Toxic Cleanup: How to Clean a Coal Ash Pond

Toxic Cleanup: How to Clean a Coal Ash Pond

Coal ash pond cleanups have become a major environmental topic throughout the country lately, and lots of hazardous work on these sites has been taking place right here in Indiana. We’re going to take a dive into some of the nastiest details that we can dig up to keep our readers informed about what coal ash ponds are, why they’re so toxic, and what kinds of things are being done to rehabilitate these locations. So, get your boots on because we’re going to get dirty.

 

What is a Coal Ash Pond?

A coal ash pond is sometimes referred to by several names, such as an ash basin or surface impoundment. Basically, they’re a bit like a giant ashtray filled with the remains of coal that was burned by power plants to generate electricity. Typically, coal ash is stored in large open ponds until it dries out. Then it’s transported to landfills.

According to PBS, Indiana has about 86 coal ash ponds and 13 landfills – more than any other state. Most of the state’s ash ponds do not have a liner in place, meaning there is no barrier to prevent contaminants from leeching into the environment.

Coal provided about 58% of Indiana’s electricity net generation in 2021, according to the U.S. Energy Information Administration. That year, Indiana ranked third in the nation for total coal consumption.

 

Toxic Material

The reason that coal ash ponds are dangerous is because they are packed with hazardous and carcinogenic material. There are two main types of coal ash called bottom ash and fly ash, and both are stored in coal ash ponds.

Bottom ash is a solid that contains any non-combustible material that gets left behind after burning coal. This type of ash contains some really nasty stuff that is toxic to living things. You can find substances like arsenic, boron, cadmium, chromium, thallium, mercury, and quite a few other toxic chemicals in bottom ash. And worse yet, without proper containment this type of ash can get into the groundwater surrounding a disposal site and contaminate the area for years. In fact, groundwater contamination has been discovered around many of Indiana’s coal ash ponds.

Fly ash is a little different, but it contains many of the same toxic compounds. Instead of remaining as residual material after combustion, this type of ash goes up the flu and is captured by filtration equipment. Eventually, fly ash is disposed of in a similar manner to bottom ash, although some is recycled for use in concrete production a term called “beneficial use” by the EPA

 

How are these Ponds Cleaned Up?

Earlier this year, the U.S. Environmental Protection Agency ordered companies to stop dumping coal ash into unlined ponds and to accelerate their efforts to close ponds that are leaking or at risk for leaks. This presents a complex task for site remediation contractors. To learn more, Building Indiana connected with Hammond-based Griffin Dewatering, one of the Hoosier companies that specializes in removing the water that’s present in coal ash ponds. Griffin Dewatering has been working to rehabilitate coal ash sites in Indiana, Ohio, Iowa, Kentucky, Wisconsin, and North and South Carolina.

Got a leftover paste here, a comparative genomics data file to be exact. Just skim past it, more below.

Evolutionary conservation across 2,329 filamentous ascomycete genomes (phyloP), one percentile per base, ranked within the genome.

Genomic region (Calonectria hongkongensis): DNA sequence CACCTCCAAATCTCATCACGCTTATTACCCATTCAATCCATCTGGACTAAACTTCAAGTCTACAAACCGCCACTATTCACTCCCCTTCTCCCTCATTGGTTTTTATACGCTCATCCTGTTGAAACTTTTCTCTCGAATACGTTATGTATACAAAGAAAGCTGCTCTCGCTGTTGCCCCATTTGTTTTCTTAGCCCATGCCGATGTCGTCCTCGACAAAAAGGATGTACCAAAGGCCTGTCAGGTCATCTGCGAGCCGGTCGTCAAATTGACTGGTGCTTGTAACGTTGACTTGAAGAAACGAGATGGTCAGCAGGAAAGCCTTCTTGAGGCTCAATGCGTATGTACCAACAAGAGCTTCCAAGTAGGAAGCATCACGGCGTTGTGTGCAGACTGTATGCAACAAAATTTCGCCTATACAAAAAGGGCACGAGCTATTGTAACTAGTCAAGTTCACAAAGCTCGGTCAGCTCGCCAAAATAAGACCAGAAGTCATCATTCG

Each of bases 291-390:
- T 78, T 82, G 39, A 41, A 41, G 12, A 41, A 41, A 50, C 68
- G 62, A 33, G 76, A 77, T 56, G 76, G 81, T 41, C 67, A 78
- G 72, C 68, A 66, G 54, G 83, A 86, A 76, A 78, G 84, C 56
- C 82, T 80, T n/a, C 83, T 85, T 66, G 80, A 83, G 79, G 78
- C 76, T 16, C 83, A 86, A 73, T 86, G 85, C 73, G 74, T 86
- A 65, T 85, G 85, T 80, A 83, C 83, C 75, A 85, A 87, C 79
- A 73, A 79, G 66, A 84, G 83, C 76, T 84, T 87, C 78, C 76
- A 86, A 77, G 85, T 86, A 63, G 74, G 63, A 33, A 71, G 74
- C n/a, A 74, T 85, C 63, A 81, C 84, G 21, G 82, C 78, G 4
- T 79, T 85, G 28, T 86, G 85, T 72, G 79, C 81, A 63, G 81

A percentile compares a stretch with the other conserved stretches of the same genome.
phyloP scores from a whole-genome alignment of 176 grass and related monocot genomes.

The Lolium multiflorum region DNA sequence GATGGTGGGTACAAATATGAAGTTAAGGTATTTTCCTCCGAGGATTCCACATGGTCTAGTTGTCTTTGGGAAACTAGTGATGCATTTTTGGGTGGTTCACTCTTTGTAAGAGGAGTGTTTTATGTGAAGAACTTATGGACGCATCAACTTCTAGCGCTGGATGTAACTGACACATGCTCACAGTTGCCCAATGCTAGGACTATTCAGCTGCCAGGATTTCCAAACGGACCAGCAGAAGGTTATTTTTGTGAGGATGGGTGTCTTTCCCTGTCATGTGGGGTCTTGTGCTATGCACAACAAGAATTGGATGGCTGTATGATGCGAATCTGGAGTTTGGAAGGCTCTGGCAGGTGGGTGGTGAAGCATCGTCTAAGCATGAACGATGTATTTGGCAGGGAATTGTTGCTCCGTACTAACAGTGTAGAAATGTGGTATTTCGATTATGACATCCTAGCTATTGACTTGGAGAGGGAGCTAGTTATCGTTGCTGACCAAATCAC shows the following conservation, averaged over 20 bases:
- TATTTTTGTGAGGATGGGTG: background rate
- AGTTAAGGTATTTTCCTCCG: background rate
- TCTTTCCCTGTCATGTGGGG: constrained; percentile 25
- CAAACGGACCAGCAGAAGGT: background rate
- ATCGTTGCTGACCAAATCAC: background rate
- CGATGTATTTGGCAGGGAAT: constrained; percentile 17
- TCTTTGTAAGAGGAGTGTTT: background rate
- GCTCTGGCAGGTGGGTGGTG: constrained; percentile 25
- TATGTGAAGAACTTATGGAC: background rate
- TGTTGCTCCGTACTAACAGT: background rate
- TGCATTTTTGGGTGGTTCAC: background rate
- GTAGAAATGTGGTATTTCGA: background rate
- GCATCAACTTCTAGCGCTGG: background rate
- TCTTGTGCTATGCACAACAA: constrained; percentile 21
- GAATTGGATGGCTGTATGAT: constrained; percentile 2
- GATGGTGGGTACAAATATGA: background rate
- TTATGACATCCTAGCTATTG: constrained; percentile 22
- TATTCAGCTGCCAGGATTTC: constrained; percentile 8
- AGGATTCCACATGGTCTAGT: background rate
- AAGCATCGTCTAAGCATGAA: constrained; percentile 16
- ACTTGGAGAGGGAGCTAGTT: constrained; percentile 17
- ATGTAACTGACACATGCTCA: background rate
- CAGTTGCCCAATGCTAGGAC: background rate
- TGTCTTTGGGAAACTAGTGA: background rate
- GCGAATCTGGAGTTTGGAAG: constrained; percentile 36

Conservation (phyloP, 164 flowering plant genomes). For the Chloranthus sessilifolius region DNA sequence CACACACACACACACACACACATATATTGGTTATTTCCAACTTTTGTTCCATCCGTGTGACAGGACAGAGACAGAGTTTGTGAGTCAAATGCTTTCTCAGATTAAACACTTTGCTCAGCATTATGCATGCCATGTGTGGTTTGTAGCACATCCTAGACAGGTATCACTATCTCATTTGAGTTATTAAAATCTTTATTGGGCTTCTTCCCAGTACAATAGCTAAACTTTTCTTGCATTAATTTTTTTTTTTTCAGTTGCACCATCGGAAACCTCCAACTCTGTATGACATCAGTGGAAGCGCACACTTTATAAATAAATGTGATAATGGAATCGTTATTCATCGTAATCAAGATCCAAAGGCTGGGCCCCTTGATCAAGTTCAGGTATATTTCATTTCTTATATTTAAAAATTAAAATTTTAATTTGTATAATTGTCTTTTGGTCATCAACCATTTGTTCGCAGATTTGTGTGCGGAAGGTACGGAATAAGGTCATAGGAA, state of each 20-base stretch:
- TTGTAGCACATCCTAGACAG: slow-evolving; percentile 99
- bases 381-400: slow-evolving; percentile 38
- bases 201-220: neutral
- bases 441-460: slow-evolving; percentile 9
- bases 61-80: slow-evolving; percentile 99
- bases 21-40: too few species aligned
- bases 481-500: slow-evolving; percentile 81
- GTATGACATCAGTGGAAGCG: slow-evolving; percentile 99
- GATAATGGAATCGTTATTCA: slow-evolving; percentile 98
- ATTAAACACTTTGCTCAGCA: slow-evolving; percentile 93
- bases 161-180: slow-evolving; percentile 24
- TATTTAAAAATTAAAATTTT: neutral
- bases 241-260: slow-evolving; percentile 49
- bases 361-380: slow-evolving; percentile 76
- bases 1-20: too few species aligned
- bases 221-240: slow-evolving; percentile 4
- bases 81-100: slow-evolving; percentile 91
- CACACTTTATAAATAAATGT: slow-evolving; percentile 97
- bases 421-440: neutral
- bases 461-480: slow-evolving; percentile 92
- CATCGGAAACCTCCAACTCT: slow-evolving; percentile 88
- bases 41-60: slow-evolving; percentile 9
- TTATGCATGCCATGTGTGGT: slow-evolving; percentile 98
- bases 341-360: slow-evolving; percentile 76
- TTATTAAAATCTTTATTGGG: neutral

“The cleanup of a coal ash pond is a challenging, multi-step process, but it’s also very rewarding. Our company and our partners take a great deal of pride in making these sites much safer for the future. We follow very strict protocols for pollutant control, and the end result is a location that will be much cleaner and stable for the surrounding environment,” said Bill Abromitis, business development manager with Griffin Dewatering.

Coal ash ponds are typically cleaned in two ways. Sometimes a coal ash pond is cleaned up by digging out the ash and taking it to a landfill, and other times the ash is closed off or capped in place. Before excavation crews can come in to dig up a coal ash pond or bury it, all of the water in and around the pond has to be removed.

This is tricky because water can be found in several spots around these ponds. There is free water from sources like rain, groundwater that soaks into the pond from underneath, and additional water found in pores within the ash itself.

Griffin Dewatering installs pumps, filters, and deep wells to drain away the free water and groundwater. Then it uses shallower points to remove the excess moisture inside the ash. All of this water is then treated by specialized filtration systems to ensure safety and capture pollutants. Once the water is managed, the coal ash can either be dug out or capped in place by digging crews.

Image from Griffin Dewatering.

 

Commence the Cleanup

Efforts to remediate coal ash ponds are taking place in multiple locations across Indiana following the EPA’s new instructions. Cleanup efforts are underway, which has been a source of relief to many Hoosier residents throughout the state. And although there is still a long road ahead with billions of pounds of pollution to remove, each closed pond brings us closer to a cleaner, safer Indiana.

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